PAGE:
Game Analysis: Hurricanes At Devils

NEWARK, NJ - OCTOBER 10: Linesmen Derek Amell #75 and David Brisebois #96 break up a fight between Justin Faulk #28 of the Carolina Hurricanes and Bradley Mills #11 of the New Jersey Devils during the third period of an NHL hockey game at the Prudential Center on October 10, 2011 in Newark, New Jersey. (Photo by Paul Bereswill/Getty Images)

Same players, different lines, same result. For the third straight game in the young season, the Carolina Hurricanes were in a position to win in the third period only to come up short, falling 4-2 to the New Jersey Devils in a rare weekday matinee.

The Canes already face an uphill climb, having registered just one of six possible points and looking at two games against defending champion Boston sandwiching a game vs. rival Buffalo over the next eight days.

Three Observations

1. Numbers don't tell the whole — or really any of the — story when it comes to rookie Justin Faulk. The 19-year-old defenseman is minus-6 without a point through three games, but to characterize him as a major reason for Carolina's 0-2-1 start would be foolhardy. Yes, there have been moments when the Canes' young blueliner has made mistakes, but overall he has been solid and, at times, dynamic in all three zones, plus shows a toughness and physicality rare in a player his age. The numbers will come and the mistakes will go away, but there's no way Faulk belongs anywhere other than the NHL right now.

2. Coach Paul Maurice's decision to plug grinder Chad LaRose on the first line with Eric Staal and Jeff Skinner paid off when LaRose scored his first goal of the season to tie the game at 2 in the second period. But one can't help but wonder if Carolina's offensive woes (six goals through three games) could be alleviated by getting more ice time to wingers Jiri Tlusty and Zac Dalpe. Tlusty has looked more like Tuomo Ruutu than Ruutu this season, while Dalpe's continued fourth-line role gives further fuel to those who believe Maurice is unwilling to give any of last year's AHL forwards any significant ice time.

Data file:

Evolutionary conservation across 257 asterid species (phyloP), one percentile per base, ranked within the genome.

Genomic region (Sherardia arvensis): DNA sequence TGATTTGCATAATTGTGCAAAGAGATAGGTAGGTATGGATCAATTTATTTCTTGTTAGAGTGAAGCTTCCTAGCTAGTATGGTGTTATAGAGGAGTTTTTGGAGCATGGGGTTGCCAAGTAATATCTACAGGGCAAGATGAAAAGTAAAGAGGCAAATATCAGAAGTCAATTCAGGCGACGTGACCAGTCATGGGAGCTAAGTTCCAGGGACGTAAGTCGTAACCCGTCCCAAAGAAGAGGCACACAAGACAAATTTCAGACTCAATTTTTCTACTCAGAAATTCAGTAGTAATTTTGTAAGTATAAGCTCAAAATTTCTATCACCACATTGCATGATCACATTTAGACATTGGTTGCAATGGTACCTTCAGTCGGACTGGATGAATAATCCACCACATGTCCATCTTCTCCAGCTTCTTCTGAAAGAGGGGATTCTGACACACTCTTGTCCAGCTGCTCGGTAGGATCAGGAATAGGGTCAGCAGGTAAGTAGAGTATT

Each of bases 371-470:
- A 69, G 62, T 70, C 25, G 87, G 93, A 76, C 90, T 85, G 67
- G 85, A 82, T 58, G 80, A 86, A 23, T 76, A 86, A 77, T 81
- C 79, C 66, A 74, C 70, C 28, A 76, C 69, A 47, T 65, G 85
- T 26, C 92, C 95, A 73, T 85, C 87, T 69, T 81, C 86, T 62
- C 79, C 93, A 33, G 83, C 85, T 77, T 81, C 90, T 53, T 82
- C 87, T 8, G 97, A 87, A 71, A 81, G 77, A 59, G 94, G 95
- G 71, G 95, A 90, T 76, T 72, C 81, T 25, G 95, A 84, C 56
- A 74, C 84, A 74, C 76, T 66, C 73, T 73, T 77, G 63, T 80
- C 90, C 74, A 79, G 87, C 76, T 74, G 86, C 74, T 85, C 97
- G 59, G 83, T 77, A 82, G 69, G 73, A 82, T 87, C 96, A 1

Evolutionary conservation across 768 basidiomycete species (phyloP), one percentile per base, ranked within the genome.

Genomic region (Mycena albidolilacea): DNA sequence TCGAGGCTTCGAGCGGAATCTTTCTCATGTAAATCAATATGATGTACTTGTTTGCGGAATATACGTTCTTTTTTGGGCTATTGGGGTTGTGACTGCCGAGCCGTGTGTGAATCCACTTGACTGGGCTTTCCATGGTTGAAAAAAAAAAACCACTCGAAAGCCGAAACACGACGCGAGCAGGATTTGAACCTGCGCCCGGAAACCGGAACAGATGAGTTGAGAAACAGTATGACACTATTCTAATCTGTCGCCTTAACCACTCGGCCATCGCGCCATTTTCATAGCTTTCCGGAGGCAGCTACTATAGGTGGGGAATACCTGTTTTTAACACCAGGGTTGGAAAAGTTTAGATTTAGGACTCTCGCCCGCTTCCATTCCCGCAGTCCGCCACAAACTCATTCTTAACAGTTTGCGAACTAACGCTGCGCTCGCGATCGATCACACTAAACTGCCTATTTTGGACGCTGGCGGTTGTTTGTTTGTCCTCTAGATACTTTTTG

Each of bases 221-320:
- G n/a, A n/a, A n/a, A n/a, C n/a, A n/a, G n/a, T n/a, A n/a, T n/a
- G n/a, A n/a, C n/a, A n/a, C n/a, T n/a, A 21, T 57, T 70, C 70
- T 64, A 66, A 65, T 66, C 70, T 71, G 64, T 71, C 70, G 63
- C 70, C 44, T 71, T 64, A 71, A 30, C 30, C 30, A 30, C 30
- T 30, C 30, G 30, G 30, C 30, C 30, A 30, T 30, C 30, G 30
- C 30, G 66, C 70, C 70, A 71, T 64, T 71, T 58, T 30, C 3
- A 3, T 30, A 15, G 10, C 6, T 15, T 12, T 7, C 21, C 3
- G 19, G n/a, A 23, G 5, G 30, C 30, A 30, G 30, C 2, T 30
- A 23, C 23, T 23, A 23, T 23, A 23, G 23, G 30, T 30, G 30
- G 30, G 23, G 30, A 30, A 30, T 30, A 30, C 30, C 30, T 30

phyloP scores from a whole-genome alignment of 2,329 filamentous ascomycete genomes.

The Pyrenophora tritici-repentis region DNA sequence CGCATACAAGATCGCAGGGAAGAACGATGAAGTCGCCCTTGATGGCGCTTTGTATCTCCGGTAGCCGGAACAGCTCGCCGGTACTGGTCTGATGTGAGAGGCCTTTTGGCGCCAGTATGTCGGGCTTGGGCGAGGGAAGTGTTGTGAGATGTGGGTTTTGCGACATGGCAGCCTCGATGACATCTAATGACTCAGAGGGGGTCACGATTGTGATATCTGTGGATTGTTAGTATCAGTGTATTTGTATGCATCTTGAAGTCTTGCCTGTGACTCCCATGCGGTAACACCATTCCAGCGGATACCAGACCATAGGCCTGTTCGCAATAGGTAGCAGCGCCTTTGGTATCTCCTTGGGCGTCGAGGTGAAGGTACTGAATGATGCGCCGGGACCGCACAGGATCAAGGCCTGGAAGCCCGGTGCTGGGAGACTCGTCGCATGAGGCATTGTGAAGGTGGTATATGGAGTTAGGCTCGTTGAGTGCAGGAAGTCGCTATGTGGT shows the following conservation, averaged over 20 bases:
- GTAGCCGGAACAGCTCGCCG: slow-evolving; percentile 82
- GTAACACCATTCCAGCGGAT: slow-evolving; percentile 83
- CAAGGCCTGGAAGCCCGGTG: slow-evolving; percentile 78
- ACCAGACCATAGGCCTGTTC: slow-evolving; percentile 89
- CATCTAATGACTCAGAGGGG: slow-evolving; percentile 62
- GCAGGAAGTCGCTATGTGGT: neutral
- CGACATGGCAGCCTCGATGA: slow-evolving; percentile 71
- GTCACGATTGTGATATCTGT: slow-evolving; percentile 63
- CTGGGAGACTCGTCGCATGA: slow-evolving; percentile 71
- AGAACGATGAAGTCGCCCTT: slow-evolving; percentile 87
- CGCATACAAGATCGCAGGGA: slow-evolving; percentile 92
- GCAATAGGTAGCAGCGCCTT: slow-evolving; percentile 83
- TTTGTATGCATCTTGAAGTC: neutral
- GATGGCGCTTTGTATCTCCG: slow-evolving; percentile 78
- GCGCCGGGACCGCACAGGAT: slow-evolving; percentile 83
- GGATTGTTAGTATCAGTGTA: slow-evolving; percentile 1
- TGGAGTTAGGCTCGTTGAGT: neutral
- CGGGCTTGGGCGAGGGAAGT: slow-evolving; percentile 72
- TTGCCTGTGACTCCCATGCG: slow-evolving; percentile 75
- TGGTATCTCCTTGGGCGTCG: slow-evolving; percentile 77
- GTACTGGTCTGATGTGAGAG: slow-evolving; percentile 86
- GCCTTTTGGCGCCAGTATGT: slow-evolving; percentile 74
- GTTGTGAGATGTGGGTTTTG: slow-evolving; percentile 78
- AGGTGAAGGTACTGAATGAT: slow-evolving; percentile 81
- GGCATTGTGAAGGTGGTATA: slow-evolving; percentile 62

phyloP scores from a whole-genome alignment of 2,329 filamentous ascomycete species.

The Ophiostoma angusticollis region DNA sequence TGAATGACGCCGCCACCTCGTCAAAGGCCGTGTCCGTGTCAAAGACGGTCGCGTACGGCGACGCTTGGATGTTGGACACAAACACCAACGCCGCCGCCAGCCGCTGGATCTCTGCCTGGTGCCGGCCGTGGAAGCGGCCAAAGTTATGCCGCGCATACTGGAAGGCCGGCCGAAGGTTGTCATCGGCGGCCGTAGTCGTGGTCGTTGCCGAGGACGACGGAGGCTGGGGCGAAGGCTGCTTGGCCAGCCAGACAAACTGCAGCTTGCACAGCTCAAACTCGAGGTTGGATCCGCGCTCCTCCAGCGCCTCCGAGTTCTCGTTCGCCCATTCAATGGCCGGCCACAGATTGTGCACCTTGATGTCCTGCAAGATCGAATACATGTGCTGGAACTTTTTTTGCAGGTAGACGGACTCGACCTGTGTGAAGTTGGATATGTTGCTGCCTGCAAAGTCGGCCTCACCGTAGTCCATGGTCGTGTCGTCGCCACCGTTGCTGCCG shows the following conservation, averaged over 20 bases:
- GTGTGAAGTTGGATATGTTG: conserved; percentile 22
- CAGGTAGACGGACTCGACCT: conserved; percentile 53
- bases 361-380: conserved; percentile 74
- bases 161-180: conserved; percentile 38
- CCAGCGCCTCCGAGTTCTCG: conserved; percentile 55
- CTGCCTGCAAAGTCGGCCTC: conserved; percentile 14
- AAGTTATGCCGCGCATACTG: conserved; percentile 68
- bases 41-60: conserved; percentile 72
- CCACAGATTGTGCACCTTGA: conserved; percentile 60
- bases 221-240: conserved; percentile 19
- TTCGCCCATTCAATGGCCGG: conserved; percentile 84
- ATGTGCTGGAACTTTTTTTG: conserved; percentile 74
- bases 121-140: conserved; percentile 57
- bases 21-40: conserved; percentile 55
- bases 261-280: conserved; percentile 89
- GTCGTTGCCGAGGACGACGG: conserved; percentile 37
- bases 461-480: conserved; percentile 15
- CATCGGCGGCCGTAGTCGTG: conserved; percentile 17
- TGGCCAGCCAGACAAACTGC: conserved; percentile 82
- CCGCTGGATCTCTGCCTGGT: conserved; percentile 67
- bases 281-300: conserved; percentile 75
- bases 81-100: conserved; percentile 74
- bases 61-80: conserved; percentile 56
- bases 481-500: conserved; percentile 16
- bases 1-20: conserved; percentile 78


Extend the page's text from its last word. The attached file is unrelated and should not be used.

3. For my money, Johan Hedberg has been the best pure backup goaltender in the NHL since the lockout. That opinion is probably fueled by how well the Swedish netminder has fared against the Hurricanes. Now his 11th season with his fifth team, Hedberg has been as good as any goalie in the league vs. Carolina. He beat the Canes three times last year and with his win Monday improved to 13-7 in his career against Carolina.

Number To Know

16 — Faceoff wins for Staal Monday. He won 62 percent of his draws (16 of 26), pushing his season average to a much more respectable (though far from good) 44 percent through three games. It was a rock-solid effort against a team that has consistently ranked in the top 10 in the league in faceoff percentage year after year.


Bryan Allen — In his first full game with new partner Tim Gleason, Allen had arguably his best game as a Cane in the loss. Not only was Allen credited with an assist on both goals, but he and Gleason were able to keep the Devils off the scoresheet while on the ice. Don't expect an offensive explosion from Allen, but any points he gets are gravy when you consider he has a team-high eight blocked shots so far this year and is among the leaders in hits with six.


Joni Pitkanen — Frankly, his two penalties this season have both been absolute head-scratchers, the type of plays that would get a less talented player a seat in the press box. His crosscheck on Zach Parise in the second period was not only a dangerous play, but also one that was unneeded in a game tied 2-2. While this penalty, when coupled with Faulk's delay of game infraction, contributed to an unsuccessful 5-on-3 power play for the Devils, his boarding call against the Capitals Saturday led to Brooks Laich's go-ahead goal that would've been the game-winner had Jussi Jokinen not bailed out his countryman with an extra attacker goal late in that game. The margin for error is thin with the Canes right now, and Pitkanen's lack of discipline in not helping.

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